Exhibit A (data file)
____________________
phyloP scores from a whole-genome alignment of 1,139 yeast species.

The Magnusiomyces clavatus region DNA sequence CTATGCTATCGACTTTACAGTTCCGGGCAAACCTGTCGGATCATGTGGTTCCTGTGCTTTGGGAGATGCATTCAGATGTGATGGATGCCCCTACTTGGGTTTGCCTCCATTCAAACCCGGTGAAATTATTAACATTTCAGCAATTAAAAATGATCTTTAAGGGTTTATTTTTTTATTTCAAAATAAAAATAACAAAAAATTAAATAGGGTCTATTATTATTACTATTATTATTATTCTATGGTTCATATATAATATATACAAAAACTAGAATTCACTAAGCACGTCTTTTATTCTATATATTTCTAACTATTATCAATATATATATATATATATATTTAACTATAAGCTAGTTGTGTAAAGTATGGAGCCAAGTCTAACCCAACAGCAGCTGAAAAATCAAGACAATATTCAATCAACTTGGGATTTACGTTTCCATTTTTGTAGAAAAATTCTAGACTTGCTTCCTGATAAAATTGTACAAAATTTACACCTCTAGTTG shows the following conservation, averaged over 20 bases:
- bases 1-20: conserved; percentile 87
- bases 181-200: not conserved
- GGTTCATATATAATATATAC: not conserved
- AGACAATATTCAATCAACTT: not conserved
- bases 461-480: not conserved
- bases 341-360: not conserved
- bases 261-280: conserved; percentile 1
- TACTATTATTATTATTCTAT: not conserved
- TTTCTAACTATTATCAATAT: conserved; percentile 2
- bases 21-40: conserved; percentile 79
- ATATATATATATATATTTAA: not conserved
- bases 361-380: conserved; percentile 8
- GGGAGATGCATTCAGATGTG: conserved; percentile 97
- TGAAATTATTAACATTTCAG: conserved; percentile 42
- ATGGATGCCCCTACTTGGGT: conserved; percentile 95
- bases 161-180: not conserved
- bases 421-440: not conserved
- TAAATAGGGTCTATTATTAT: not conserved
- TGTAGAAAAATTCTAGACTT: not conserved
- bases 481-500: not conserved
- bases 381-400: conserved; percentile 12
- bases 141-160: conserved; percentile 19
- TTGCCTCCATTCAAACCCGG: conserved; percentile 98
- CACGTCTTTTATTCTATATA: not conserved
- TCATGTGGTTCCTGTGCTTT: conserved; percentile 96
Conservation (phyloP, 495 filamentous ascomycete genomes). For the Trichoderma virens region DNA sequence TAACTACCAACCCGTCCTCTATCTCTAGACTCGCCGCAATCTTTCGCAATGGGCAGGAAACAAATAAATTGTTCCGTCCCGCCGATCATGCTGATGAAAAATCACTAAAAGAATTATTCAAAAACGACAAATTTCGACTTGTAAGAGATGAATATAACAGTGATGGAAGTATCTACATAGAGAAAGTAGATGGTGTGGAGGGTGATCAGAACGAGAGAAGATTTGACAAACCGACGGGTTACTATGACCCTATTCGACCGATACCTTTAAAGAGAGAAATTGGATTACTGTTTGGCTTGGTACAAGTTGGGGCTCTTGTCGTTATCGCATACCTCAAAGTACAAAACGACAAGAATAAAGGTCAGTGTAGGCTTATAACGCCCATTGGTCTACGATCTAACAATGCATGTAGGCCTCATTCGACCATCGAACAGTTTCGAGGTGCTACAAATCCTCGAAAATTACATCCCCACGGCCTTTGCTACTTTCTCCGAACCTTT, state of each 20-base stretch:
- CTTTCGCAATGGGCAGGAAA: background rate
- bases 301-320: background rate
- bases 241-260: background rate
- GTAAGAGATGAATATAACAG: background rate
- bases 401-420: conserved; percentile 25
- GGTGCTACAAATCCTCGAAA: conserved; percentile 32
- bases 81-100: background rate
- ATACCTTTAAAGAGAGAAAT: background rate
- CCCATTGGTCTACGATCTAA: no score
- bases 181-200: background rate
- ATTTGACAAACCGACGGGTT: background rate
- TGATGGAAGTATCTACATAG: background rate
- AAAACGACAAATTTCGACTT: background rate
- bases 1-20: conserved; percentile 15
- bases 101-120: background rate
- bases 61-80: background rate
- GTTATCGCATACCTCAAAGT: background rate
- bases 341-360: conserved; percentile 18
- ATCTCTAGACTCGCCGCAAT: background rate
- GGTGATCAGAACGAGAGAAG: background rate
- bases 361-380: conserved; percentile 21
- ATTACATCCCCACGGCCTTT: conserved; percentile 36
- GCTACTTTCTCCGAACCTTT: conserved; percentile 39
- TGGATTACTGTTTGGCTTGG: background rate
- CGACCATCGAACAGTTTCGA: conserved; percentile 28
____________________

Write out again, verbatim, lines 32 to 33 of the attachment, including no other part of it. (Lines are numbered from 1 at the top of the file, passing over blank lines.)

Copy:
- GTAAGAGATGAATATAACAG: background rate
- bases 401-420: conserved; percentile 25